Football can be a cruel mistress. So can Simone, but that’s for another time!
A couple of days have passed since the heartbreak of Vancouver Whitecaps U16s penalty shootout loss to Georgia United in USSDA quarter-final action on Wednesday night.
It had been a pulsating game. End to end stuff in 100 minutes of action. Four well-taken goals, chances galore at both ends, shots cleared off the line, crossbars rattled and two excellent goalkeeping displays. An enjoyable evening up at SFU but one that only served to send us to penalty kicks.
It’s always the cruellest way to lose a match, but no-one can really find a better solution and let’s be honest, they’re always exciting. Tense, nervy and agonising, but exciting none the less.
The game got off to the best possible start for the young ‘Caps when Cole Morokhovich headed home Daniel Sagno’s cross just over a minute in. It looked like the scene was set for a joyous and historic night up on the mountain at SFU and the Whitecaps went for the killer second.
Despite numerous chances, with Terran Campbell having a dipping long range effort tipped over the bar midway through the half, and several goalmouth scrambles, that second goal didn’t come and the ‘Caps were soon made to rue those missed opportunities.
While Vancouver dominated the first half, Georgia United came out all guns blazing to start the second and thought they’d got back on levels terms four minutes in when USSDA leading scorer, the 32 goal Patrick Okonkwo, powerfully headed home a free kick but was called offside.
But the ‘Caps didn’t learn from their slack defensive play and were soon punished seconds later when the outstanding Andrew Carleton, who just turned 15 in June, curled home a low cross to tie things up.
Vancouver nearly restored their lead when Campbell went on a strong run and flashed a shot just past the left post in the 54th minute and it was those fine lines that Carl Robinson always talks about as Georgia went up the pitch and scored.
It was Carleton again, this time brilliantly curling a free kick around the wall and perfectly placing it into the bottom right corner of the net. Quite the turnaround but it only served to spur the Vancouver players on in front of the large crowd and Michael Baldisimo tied things up again with then minutes remaining, coolly slotting home a Kadin Chung cross that came through to him at the back post. 2-2 and very much game on.
That goal set up a grandstand finish, with both goalkeepers needing to be in top form.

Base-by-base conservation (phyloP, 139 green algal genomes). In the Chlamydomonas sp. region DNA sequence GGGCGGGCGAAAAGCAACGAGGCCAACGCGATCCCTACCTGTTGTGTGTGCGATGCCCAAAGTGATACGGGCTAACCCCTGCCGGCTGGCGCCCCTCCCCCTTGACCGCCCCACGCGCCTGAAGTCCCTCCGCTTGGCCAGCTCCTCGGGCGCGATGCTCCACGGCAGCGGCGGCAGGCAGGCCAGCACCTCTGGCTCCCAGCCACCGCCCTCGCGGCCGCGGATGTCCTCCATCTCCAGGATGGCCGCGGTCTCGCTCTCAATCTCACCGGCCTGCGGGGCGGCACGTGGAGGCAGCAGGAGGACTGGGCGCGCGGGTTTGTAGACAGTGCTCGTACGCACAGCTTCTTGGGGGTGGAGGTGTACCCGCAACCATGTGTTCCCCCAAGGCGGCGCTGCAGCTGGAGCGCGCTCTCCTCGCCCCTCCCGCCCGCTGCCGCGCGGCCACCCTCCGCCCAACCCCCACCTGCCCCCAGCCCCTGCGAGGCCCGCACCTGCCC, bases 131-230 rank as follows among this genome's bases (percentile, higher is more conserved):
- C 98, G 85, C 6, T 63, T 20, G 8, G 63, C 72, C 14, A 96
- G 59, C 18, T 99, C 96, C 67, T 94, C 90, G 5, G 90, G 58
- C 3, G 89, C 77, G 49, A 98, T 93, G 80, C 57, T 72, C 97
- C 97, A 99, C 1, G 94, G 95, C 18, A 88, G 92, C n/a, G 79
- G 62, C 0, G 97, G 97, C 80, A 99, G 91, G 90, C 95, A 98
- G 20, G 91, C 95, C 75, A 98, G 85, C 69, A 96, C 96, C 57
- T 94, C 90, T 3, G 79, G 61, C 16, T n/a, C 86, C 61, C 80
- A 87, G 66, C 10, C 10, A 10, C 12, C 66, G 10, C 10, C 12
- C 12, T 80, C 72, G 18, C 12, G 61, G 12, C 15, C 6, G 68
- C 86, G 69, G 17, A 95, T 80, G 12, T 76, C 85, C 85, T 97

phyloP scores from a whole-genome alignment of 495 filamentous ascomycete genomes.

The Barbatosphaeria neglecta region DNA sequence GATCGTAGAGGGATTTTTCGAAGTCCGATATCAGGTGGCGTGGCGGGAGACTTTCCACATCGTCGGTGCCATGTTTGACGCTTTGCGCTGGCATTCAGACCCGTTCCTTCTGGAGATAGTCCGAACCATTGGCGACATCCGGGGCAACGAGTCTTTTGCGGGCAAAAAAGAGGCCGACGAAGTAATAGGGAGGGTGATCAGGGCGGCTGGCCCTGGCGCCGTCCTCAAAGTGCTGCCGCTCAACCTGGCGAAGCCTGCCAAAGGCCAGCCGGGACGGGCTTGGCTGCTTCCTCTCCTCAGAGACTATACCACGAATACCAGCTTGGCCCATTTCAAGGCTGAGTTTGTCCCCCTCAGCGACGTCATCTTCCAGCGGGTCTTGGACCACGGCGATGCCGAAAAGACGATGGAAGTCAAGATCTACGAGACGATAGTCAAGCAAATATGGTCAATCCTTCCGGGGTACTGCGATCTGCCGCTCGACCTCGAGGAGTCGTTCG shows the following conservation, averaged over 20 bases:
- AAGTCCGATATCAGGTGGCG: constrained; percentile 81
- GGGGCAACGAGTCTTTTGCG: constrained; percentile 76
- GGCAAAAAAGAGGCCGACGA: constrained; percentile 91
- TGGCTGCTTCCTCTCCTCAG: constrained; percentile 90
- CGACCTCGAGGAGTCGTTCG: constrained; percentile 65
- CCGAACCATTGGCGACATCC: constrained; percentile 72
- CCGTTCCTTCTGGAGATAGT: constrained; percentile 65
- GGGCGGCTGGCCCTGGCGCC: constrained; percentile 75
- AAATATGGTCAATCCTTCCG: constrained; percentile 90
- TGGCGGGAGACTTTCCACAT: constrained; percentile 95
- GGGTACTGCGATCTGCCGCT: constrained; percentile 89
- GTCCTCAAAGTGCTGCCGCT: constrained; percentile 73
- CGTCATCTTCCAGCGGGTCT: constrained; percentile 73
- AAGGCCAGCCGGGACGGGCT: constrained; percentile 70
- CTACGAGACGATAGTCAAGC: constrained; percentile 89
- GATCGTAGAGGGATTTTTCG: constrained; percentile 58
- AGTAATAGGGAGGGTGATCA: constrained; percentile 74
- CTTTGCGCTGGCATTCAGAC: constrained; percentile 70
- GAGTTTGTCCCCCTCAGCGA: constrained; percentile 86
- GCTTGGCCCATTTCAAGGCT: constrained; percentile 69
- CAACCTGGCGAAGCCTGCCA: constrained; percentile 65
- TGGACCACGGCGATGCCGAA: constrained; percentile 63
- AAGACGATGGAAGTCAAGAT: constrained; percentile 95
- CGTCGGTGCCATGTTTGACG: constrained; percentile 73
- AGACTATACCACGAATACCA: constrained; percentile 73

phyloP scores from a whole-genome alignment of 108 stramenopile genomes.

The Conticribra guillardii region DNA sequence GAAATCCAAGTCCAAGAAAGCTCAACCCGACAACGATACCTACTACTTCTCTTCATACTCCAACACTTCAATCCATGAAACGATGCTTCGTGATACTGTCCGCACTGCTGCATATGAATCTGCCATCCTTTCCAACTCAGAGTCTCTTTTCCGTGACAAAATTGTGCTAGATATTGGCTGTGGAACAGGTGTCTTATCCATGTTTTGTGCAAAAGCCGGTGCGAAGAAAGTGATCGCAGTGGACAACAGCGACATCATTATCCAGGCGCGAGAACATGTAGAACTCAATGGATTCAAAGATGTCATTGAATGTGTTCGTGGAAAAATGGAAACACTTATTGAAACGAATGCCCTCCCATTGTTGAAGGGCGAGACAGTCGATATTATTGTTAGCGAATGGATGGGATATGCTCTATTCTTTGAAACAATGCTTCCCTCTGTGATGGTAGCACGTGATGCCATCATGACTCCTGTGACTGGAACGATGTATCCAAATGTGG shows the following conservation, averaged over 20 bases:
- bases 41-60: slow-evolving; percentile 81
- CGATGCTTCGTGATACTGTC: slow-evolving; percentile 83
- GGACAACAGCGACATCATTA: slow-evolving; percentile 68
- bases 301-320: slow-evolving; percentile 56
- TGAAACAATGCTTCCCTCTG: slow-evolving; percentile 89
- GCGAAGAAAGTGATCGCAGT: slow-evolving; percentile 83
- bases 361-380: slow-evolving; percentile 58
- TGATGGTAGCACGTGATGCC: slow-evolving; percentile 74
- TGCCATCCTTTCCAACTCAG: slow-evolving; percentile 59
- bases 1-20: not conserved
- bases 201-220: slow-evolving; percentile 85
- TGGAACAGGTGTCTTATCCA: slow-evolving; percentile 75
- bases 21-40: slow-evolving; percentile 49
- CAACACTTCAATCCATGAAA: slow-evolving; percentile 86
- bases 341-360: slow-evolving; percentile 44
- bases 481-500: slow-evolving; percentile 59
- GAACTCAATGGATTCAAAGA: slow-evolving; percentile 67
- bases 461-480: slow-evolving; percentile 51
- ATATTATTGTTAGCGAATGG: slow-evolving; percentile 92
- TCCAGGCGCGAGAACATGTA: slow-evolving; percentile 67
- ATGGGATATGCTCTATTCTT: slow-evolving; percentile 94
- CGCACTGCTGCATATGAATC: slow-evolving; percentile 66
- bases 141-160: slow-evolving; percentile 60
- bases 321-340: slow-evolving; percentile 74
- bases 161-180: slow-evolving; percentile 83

Georgia pushed hard to finish it in normal time and Frazer Poulter was lucky to see his attempted clearance head goalbound but tipped around the post from under the crossbar by Luciano Trasolini.
The ‘Caps keeper was called into action again moments later when another Carleton free kick looked to be heading in before Trasolini tipped it on to the cross bar and Poulter cleared the headed rebound off the goalline.
Vancouver were on the rack and Trasolini stood tall again to tip another dipping Carleton effort on to the bar, this time a long range deflected one from just inside the ‘Caps half.
But the ‘Caps had the final chance of normal time when Campbell saw his effort cleared off the line and we were heading to two ten minute periods of extra time where first Nicolas Apostal and then Noah Verhoeven had chances to win it for Vancouver in the closing moments, but found Georgia keeper Samuel Morton in fantastic form. And I still feel the Caps should have got a penalty in the first half of extra time!
So it came to penalties. Midfielder Munir Saleh (pictured below), who had been excellent throughout, stepped up first but saw Morton save his kick. The next nine were all buried, perfectly placed as well, and Georgia advanced 5-4 on pens to face New York Red Bulls in the semi-final in Carson California this coming Thursday.
A truly heartbreaking end and Wednesday’s loss will still sting for the losing ‘Caps and hurt like hell these many hours later. But they should be proud of the performance they put in, the season they had and what lies ahead for them.
Carl Robinson was there to offer some words of encouragement to the team at the final whistle, but just what do you say a group of young guys to pick them up after a game like that where they left everything out on the pitch?
“I said to them football’s happens like that,” Robinson told AFTN. “Sometimes decisions are made by the gentleman up above that you don’t agree with and it’s important you learn from these occasions and these times and these moments.
“But more importantly they had all their loved ones in the crowd supporting them. I said to them when I’m finished talking go over there and give them a hug because they’re the ones that will be there for you through thick and thin, whether things go well or not.
“And I said, they should be proud of themselves because they did everything to win the game. Unfortunately the penalty shoot-out, as we found out last year in the Amway Cup when Toronto beat us at home, they didn’t deserve to beat us, they did, it happens. But it’s how you grow as a player from that.”
And although it may not feel like it right now, this game will be a great moment of growth for all of the players and teach them some valuable lessons in their development. Might all sound a bit clichéd but it is true.
The loss should hit home hard the need to take their chances for one. The ‘Caps could have been out of sight by half time. It’ll also let some players know where they are compared to their peers and what they need to work on over the summer.